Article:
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Equifax Data Breach

What People Should Know About the Equifax Breach.

September 12, 2017 10:40 AM
As many have seen, Equifax had a breach of the personal information of approximately 143 million people.  This is one of the largest breaches of personally identifiable information ever.  Here are some things that people should do and know about the breach.
  • The breach involved a combination of social security numbers, names, birth dates, and addresses.  Some drivers license numbers have also been breached.  The credit card numbers of approximately 209,000 U.S. consumers and dispute documents for approximately 182,000 U.S. consumers were also accessed.
  • The main website for Equifax (equifax.com) has been incredibly slow since the breach.  They are likely being flooded with people trying to get information about the breach.  
  • Equifax has setup a standalone website for the breach.  The web address for the standalone site is www.equifaxsecurity2017.com.  It is much faster than going to equifax.com.  
  • Some of Equifax's call center resources, to manage their data breach, were impacted by Hurricane Irma.  Call center wait times may be longer while Equifax gets additional call center resources in place.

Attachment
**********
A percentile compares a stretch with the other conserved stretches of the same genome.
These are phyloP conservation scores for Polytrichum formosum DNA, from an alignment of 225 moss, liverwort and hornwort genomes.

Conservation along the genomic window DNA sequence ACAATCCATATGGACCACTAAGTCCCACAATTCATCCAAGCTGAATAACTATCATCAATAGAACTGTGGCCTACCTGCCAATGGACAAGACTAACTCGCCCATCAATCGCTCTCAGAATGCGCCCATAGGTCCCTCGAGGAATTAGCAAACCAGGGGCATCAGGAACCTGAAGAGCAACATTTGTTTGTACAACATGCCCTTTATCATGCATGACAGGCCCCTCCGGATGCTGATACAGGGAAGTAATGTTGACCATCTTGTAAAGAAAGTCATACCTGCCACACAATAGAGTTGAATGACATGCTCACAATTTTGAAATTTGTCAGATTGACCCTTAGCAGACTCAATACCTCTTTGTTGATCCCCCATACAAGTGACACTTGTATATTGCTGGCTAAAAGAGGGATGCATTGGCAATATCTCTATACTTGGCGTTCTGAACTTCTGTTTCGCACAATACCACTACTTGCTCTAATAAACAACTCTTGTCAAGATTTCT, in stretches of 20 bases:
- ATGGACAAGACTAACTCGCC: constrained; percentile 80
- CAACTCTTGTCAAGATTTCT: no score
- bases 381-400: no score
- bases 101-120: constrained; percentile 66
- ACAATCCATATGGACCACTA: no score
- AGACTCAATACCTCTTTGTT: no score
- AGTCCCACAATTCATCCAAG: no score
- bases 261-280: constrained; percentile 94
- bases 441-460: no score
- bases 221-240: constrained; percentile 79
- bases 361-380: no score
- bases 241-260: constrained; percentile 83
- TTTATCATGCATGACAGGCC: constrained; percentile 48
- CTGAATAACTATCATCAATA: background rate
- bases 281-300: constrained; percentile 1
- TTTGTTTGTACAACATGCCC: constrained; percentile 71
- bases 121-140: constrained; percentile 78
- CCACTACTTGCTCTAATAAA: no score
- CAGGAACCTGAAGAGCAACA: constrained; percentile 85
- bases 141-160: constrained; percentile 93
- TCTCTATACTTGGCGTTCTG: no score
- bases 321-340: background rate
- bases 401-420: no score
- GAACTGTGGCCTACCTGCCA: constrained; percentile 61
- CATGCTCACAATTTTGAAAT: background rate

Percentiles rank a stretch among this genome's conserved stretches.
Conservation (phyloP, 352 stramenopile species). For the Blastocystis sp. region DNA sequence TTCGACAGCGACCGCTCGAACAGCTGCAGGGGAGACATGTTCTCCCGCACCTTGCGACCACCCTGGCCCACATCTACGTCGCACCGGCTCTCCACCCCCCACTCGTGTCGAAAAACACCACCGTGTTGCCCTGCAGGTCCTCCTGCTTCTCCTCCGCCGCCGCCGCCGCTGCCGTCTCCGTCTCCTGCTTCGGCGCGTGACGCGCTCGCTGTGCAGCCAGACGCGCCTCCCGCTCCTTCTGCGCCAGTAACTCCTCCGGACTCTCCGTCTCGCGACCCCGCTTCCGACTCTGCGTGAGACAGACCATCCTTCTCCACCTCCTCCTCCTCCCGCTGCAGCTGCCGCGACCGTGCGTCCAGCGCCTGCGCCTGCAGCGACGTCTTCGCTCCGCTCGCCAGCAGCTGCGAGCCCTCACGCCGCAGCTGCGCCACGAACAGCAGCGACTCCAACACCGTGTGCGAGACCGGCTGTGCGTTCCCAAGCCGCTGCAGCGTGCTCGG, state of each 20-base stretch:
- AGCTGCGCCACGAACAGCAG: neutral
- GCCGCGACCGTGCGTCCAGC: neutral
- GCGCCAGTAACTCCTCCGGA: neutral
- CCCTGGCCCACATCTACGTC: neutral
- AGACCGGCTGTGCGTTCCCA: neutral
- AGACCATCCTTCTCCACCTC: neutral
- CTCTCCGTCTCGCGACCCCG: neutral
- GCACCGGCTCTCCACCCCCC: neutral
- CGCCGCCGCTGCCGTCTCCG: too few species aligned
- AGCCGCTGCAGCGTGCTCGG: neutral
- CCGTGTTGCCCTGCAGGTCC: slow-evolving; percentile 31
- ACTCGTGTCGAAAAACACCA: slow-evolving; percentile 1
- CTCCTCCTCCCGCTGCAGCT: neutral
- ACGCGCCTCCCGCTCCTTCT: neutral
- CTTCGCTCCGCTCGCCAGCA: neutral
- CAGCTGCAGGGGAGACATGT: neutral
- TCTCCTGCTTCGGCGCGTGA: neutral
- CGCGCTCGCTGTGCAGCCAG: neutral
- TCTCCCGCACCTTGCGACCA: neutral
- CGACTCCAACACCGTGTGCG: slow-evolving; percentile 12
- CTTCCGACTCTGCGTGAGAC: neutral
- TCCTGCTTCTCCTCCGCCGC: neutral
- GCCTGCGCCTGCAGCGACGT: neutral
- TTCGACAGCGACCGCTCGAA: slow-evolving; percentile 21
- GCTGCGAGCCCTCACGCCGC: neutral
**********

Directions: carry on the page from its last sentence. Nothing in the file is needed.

What should people do?
  • First, go to www.equifaxsecurity2017.com and see if your information was released.  Also, don't assume if one person in your household / family was not breached that others in the same house weren't breached.  Each person needs to be checked.  As a personal example, my information was breached, but my wife's was not.
  • If your information was breached, you will have to opportunity to sign up for credit monitoring.  Some reports are that you will be given a legal agreement to click through while signing up for the credit monitoring.  You should read it carefully; and if you have concerns about the terms of the agreement, consult with an attorney.
  • Equifax has said that they will be sending letters in the mail to people who had their credit card numbers and dispute documents accessed.  Equifax has not announced plans to send letters to the remaining millions of people.  The only way they will know if they have been breached is through www.equifaxsecurity2017.com.
  • If you do receive a letter that your credit card number has been stolen, immediately contact your credit card company to report the stolen number.  They will typically issue you a new card and number and cancel any fraudulent charges made on your account.  Nothing else typically needs to be done for a stolen credit card number.
  • As a final step, make sure that you monitor your credit reports at least every 6-12 months going forward.  Once your information is in criminal hands, they can use it at any time in the future to try to open financial accounts and make purchases in your name.  Often the information isn't used for months or even years.  
If you have any further questions, please feel free to reach out to the DoIT Security Department by sending email to security@umbc.edu.  

Mark Cather
UMBC Chief Security Officer